As a company grows, everything needs to scale, including the size of your failed experiments. If the size of your failures isn’t growing, you’re not going to be inventing at a size that can actually move the needle. Amazon will be experimenting at the right scale for a company of our size if we occasionally have multibillion-dollar failures. Of course, we won’t undertake such experiments cavalierly. We will work hard to make them good bets, but not all good bets will ultimately pay out. This kind of large-scale risk taking is part of the service we as a large company can provide to our customers and to society. The good news for shareowners is that a single big winning bet can more than cover the cost of many losers.
The U.S. truck driver supply is structurally constrained. According to the Bureau of Labor Statistics, the average age of a U.S. truck driver is 55 years old. The core “trucking generation” aged 45 to 54 accounts for 29.3 percent of the labor force, while 25 to 34-year-olds are just 15.6 percent of truck drivers. We’ve seen trucking companies offering huge cash signing bonuses to licensed commercial drivers, without a noticeable jump in the driver pool. In short, there aren’t enough young drivers coming up to replace the older ones.
The average Landstar BCO driver earned a record $197,000 in gross revenue. Now, that’s before expenses like gas, maintenance, and tires, but still a great income. In fact, it was so good last year that some BCOs decided to take the last few weeks of December off – they’d already made more money than they needed for the year. The agent node of the Landstar network also had a record-setting 2018, with 608 agents generating more than $1 million of revenue – up from 542 in 2017.
Given this success, we think Landstar’s network is strengthening. It’s attracting more truckers and agents – indeed, Landstar recently said both the BCO and agent pipelines are full, despite a tight labor market. This creates a virtuous cycle. When Landstar adds truckers and agents, more shippers make Landstar their first and only call to move their freight. In turn, more shippers attract more truckers and agents to Landstar. And so on. An important point to make about Landstar is that it generates 70% incremental operating profit margins on net revenue and their market share is under 10%. We think they have plenty of room to drive profit growth in the decade to come.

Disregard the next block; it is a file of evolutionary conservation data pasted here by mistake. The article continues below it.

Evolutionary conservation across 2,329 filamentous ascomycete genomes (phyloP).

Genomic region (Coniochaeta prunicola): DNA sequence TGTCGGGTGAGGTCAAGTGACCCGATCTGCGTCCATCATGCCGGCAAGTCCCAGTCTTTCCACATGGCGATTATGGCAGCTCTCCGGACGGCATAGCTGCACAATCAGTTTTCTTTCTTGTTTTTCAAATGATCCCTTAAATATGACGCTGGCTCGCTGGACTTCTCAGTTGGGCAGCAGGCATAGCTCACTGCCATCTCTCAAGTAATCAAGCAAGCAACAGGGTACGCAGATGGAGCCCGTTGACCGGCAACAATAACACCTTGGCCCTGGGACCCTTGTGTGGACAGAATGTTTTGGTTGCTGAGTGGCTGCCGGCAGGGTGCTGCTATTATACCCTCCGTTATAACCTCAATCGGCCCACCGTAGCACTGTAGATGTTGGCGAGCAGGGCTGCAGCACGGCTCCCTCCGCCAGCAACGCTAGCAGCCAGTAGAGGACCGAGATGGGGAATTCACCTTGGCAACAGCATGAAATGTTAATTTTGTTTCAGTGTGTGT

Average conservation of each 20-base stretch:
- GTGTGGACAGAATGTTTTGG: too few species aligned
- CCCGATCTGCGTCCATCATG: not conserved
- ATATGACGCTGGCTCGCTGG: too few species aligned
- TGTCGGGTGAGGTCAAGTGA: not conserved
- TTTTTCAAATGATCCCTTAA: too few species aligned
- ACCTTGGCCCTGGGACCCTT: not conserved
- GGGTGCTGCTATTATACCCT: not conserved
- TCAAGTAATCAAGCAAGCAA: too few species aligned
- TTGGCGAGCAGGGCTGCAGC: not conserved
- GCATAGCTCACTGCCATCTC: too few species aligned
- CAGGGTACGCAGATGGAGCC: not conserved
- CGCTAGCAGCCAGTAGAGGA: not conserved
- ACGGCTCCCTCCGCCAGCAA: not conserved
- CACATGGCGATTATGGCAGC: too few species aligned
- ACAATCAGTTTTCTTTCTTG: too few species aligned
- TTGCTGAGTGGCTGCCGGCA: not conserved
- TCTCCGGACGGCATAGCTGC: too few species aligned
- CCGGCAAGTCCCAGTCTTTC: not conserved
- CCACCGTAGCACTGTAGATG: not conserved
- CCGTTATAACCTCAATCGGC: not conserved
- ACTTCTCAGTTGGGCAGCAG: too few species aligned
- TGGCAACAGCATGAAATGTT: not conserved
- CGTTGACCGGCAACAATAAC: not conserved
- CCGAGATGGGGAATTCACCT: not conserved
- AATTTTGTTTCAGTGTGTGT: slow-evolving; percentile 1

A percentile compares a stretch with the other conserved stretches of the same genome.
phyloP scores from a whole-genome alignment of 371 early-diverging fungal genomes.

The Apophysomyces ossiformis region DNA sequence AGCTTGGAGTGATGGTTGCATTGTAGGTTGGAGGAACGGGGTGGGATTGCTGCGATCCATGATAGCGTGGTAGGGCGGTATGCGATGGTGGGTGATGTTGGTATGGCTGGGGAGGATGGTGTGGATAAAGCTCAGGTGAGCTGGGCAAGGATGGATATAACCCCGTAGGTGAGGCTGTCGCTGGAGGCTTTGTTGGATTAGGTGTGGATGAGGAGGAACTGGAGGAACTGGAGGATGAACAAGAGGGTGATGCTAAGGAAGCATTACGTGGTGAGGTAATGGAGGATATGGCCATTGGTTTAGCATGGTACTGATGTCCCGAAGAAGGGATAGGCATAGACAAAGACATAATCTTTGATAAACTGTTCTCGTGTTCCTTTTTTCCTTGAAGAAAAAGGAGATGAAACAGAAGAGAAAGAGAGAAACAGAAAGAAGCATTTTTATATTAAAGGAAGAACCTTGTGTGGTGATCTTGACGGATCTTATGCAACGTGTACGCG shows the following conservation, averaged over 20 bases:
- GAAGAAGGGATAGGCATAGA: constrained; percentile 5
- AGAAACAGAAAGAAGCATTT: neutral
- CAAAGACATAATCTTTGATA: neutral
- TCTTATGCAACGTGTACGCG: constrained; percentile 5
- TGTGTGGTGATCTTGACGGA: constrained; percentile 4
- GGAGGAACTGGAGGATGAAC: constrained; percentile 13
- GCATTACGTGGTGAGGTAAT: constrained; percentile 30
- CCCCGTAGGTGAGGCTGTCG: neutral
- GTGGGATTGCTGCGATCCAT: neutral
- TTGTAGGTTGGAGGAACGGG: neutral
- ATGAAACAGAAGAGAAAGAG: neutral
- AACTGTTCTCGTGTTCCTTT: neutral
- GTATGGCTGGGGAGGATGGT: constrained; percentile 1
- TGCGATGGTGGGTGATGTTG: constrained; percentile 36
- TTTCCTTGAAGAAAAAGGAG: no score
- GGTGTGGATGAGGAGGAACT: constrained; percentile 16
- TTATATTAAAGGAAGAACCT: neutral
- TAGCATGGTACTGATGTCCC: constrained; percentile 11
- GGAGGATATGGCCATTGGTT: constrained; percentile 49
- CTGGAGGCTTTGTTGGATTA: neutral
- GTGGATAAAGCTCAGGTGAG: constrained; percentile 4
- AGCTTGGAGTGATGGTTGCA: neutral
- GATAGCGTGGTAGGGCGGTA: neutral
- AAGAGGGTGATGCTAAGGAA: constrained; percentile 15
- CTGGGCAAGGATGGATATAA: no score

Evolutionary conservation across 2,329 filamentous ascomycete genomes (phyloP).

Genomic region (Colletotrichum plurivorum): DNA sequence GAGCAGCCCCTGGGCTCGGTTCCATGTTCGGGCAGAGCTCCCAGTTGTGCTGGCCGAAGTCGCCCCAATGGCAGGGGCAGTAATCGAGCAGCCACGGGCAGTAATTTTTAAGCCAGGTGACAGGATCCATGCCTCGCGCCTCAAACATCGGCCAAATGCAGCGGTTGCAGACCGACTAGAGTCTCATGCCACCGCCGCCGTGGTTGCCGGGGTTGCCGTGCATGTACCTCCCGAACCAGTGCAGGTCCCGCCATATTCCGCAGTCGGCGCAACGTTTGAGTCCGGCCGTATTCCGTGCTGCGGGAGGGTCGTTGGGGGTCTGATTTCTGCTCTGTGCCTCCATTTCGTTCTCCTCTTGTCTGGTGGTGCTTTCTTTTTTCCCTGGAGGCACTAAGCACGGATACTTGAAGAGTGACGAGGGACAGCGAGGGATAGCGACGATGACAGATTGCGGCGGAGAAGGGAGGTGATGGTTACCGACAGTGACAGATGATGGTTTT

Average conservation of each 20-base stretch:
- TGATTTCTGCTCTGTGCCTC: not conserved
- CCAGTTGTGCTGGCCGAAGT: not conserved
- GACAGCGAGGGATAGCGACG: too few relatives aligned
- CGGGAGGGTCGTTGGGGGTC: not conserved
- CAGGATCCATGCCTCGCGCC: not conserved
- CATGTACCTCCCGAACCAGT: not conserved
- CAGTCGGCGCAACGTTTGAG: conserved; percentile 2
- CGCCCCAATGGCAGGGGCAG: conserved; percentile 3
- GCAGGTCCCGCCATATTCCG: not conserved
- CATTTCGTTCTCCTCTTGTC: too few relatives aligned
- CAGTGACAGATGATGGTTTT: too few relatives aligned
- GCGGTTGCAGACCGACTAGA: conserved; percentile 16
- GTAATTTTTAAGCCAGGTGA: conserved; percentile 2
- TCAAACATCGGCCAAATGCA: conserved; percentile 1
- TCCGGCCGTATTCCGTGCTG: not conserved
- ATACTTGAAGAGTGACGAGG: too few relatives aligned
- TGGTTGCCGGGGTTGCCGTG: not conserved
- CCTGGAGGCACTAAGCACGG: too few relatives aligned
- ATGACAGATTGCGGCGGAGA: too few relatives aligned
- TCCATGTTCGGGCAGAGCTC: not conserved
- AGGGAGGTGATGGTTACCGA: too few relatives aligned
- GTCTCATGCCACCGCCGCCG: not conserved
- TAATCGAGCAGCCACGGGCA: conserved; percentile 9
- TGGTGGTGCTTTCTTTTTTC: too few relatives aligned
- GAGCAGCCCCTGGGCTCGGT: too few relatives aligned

As for recession risk, Landstar is a capital-light business with a mostly variable cost structure. Remember, BCO-derived gross margins remain steady throughout the cycle. Landstar’s gross margins fall in periods of strong demand, as lower-margin brokerage operations account for a greater percentage of revenue. Without the BCO structure, Landstar would be far more sensitive to the ebb and flow of the industrial economy. So, while far from recession proof, Landstar is recession resistant.
The second technological threat is autonomous-driving trucks. While the technology is perhaps already there, we think regulations will require a human driver or engineer to be in the truck cab for some time to come. Airplanes, trains, and other heavy transportation vehicles, for example, use various amounts of “autopilot” but still have captains, conductors, and engineers at the ready. As we’ve seen with autonomous driving automobiles, there’s massive headline risk for any accident related to driverless vehicles, even if, on the whole they are safer than human-driven vehicles. Also, we expect that any initial shipments by autonomous trucks will carry commodity, low-cost items like boxes of diapers and food. Landstar carries a lot of special loads like automotive, machinery, and hazmat, where we think human drivers will remain the standard due to the costly freight and related liabilities.
Disney is taking on Netflix with a new streaming service in the United States. But there’s an even bigger and hotter market where it’s already winning by miles — India. Hotstar, which Disney bought from 21st Century Fox last year, already has nearly as many users as the entire US population. And it’s growing incredibly fast.
The Indian platform now has 300 million monthly active users, Disney (DIS) revealed during its investor day on Thursday. That means its user base has quadrupled in a little over a year — Hotstar had around 75 million monthly active users in India at the end of 2017. Disney is already way out in front thanks to Hotstar. At the end of 2017, the Indian platform dwarfed Amazon and Netflix, which had 11 million and 5 million Indian users respectively, according to Counterpoint Research.
Global chemical giants DowDuPont Inc. and BASF SE are investing millions to ramp up production of an indigestible sugar found naturally in breast milk. Infant formula makers like Nestle SA can’t get enough of the synthetic ingredient. Now the companies are eyeing a potentially bigger customer: adults. DuPont estimates the annual market could reach $1 billion.
Human milk oligosaccharide is the third most common solid in breast milk, after lactose and fat. HMO escapes digestion, allowing it to reach the colon where it feeds beneficial bacteria. HMOs may explain why breast-fed babies tend to fare better than formula-fed, said Rachael Buck, who leads HMO research at Similac formula-maker Abbott Laboratories.